“Why are we still privileging the role of the director over every other role?” she said in an interview with Refinery29. “There is a huge role, and a huge presence of women within the National Film Registry, but we need to be thinking of costume designers, makeup artists, and stars. If we expand, this list is pretty robust. We could be talking about Edith Head a lot more, or Doris Day as an incredible feminist icon. We could be challenging our traditional stereotypes and assumptions about what it means to be an influencer within motion picture industries.”
Still, there is one name she’d love to see recognized in the near future. “If we could have every Amy Heckerling film on the registry, I would die at peace. Every year I stand up and scream about Clueless.”
In 2018, two films by women of colour made the cut: Kasi Lemons’ Eve’s Bayou (1997), and Hair Piece: A Film for Nappy Headed People, a 1984 animated film about the politics of Black hair by Ayoka Chenzira, one of the first Black women animators.
Doros points out that even when movies by women do make the list, they’re often not as easily recognizable to the public as big-name studio films directed by men. “Eve’s Bayou did not make the press as much as Jurassic Park,” he pointed out about last year’s announcements.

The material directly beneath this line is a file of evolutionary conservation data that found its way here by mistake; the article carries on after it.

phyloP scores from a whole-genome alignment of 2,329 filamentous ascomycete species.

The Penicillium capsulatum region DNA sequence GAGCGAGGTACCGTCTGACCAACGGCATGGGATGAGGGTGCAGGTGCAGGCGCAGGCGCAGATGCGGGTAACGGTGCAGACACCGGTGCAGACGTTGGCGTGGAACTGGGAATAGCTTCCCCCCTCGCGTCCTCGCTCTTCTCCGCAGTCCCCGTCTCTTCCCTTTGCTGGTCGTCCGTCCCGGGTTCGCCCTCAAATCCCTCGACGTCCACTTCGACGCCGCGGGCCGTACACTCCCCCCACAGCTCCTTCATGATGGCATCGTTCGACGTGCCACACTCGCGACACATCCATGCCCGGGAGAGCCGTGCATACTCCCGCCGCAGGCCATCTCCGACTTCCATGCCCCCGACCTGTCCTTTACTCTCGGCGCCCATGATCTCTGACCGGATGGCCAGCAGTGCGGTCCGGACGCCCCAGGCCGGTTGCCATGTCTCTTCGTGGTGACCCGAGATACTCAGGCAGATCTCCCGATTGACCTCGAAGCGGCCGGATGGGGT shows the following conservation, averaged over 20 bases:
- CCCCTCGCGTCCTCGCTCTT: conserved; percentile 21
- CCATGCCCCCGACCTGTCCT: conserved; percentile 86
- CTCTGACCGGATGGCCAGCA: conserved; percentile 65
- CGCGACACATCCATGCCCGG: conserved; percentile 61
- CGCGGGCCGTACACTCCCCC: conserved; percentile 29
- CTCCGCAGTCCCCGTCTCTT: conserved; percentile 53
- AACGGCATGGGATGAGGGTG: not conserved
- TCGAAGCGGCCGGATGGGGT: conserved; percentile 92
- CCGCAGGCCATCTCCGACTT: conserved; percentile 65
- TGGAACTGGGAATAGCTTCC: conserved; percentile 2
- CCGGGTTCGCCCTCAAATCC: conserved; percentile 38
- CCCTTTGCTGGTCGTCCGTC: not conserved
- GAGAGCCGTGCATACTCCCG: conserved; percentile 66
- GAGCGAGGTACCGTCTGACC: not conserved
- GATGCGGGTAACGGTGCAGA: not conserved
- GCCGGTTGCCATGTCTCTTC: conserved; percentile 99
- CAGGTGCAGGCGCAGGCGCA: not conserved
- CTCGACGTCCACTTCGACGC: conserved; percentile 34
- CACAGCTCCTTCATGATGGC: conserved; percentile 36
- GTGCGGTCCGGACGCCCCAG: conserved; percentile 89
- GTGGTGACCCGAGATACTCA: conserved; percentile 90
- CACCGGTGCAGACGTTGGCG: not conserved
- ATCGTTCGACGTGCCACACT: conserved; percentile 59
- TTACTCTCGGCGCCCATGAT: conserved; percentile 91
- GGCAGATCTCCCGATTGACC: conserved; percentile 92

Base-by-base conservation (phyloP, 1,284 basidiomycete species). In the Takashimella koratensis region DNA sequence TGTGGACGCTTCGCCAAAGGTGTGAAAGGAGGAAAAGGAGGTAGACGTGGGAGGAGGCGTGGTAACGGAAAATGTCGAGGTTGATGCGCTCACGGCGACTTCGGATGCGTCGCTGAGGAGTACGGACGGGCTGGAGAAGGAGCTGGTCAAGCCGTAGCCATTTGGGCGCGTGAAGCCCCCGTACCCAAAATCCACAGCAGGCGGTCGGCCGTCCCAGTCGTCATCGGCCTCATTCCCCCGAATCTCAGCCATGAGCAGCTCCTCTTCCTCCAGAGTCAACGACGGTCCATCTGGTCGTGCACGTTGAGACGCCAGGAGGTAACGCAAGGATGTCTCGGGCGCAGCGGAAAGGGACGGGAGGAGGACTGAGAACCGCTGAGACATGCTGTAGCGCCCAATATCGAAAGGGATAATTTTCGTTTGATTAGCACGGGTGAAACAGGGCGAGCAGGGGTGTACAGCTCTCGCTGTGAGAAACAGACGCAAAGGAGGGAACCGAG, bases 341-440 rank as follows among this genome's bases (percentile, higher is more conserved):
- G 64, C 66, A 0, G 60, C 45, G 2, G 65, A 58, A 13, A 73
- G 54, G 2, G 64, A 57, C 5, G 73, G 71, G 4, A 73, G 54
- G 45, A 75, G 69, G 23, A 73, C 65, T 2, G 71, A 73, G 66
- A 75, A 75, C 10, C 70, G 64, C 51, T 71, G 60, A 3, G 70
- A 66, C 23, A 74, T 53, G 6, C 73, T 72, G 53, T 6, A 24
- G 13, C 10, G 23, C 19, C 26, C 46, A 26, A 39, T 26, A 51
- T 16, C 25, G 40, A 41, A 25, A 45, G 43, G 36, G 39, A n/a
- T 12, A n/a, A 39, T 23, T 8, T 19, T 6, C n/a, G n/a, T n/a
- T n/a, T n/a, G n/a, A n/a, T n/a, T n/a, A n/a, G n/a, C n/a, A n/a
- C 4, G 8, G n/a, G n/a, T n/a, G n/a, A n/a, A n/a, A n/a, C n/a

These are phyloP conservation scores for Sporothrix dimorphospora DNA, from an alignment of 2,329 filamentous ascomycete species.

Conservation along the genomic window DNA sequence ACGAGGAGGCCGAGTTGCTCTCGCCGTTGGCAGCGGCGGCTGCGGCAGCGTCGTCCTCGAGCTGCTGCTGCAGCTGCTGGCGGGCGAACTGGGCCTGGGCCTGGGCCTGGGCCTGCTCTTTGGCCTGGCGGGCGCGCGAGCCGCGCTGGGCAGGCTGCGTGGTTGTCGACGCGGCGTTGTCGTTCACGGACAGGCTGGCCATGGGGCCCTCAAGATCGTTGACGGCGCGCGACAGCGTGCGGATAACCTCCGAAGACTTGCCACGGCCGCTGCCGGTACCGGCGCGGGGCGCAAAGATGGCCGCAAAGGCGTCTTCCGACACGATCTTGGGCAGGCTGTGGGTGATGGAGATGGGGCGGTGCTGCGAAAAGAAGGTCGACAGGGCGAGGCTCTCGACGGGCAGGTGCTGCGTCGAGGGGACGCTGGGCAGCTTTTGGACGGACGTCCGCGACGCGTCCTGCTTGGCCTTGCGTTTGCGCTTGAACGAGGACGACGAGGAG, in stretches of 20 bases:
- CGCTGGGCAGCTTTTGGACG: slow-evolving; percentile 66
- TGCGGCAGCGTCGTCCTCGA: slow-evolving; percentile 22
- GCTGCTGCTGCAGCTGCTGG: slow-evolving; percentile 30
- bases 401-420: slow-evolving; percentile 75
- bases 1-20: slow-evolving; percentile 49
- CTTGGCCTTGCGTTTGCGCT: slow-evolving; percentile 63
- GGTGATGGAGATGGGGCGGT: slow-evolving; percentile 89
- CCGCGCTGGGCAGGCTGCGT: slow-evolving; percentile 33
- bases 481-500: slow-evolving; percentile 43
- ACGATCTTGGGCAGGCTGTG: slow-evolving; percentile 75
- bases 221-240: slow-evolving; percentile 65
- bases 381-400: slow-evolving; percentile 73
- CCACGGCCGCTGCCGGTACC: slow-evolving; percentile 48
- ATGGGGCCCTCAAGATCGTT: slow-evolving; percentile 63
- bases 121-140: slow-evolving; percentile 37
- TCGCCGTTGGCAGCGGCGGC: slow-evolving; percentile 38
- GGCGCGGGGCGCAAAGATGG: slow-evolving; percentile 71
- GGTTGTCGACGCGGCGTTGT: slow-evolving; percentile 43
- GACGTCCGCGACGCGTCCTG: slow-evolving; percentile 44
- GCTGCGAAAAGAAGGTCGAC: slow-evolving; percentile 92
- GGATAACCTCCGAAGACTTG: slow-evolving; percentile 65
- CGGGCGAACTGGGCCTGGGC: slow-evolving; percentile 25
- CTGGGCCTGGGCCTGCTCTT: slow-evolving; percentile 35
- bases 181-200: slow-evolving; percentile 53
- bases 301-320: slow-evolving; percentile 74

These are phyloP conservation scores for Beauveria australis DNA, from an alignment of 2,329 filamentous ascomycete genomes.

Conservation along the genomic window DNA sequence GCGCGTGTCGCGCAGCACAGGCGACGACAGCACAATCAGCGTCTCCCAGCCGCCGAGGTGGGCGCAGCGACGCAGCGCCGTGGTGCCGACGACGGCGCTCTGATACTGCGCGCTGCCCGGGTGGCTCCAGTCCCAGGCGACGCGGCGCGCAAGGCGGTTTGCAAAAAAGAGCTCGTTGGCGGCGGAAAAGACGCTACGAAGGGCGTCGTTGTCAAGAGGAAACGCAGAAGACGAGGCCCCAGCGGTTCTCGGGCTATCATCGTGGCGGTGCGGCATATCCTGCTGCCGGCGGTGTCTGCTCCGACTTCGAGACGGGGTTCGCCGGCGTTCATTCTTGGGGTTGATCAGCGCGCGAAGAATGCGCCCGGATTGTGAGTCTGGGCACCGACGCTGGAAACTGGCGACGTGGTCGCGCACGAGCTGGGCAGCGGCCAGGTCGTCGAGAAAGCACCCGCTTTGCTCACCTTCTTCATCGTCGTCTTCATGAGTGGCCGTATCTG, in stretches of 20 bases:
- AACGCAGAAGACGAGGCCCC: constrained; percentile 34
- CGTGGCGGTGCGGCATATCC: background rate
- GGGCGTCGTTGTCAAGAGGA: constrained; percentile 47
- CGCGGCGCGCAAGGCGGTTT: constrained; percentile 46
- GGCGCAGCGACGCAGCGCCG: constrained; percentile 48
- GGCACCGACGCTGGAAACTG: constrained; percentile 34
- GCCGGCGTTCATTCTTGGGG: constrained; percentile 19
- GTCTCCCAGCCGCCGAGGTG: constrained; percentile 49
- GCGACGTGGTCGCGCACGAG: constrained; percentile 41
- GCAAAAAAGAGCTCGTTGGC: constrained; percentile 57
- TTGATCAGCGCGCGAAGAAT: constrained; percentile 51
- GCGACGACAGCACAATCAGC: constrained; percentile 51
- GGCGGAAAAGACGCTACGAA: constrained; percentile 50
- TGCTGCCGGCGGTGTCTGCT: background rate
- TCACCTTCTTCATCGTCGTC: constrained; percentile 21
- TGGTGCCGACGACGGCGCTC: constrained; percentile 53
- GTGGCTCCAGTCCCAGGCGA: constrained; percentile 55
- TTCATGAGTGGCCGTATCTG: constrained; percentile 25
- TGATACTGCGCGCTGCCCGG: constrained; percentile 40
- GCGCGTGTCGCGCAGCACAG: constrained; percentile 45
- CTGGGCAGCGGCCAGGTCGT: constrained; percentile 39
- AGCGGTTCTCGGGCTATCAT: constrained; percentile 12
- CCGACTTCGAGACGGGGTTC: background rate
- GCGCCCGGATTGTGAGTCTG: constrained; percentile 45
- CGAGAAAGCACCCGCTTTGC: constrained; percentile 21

Hair Piece was one of his submissions. “I saw Hair Piece when it screened in Athens, Ohio in the early 1980s,” he said. “I found it back then to be this incredible, funny, insightful, very talent-filled film, done by an independent director. And as I’ve seen her work over the years, I saw how her career blossomed over that, and how she’s now forgotten, in some ways. I wanted to choose a film that meant something to me that was different from films that had previously been on the list.”
Still, though the board was receptive, and understands the importance of diversity, it has its limitations. The hold-up is in part due to its traditional makeup, which requires representatives from a number of industry and critics organizations, which are overwhelmingly male and white.
But there are also other factors to consider in the quest for diversity. “What generations do we have represented, and what types of knowledge and expertise?” Frick said, adding that it's also important that members be “from geographically disparate areas."
"There have been independent women filmmakers throughout the 20th century, but they’re not just from New York and L.A.”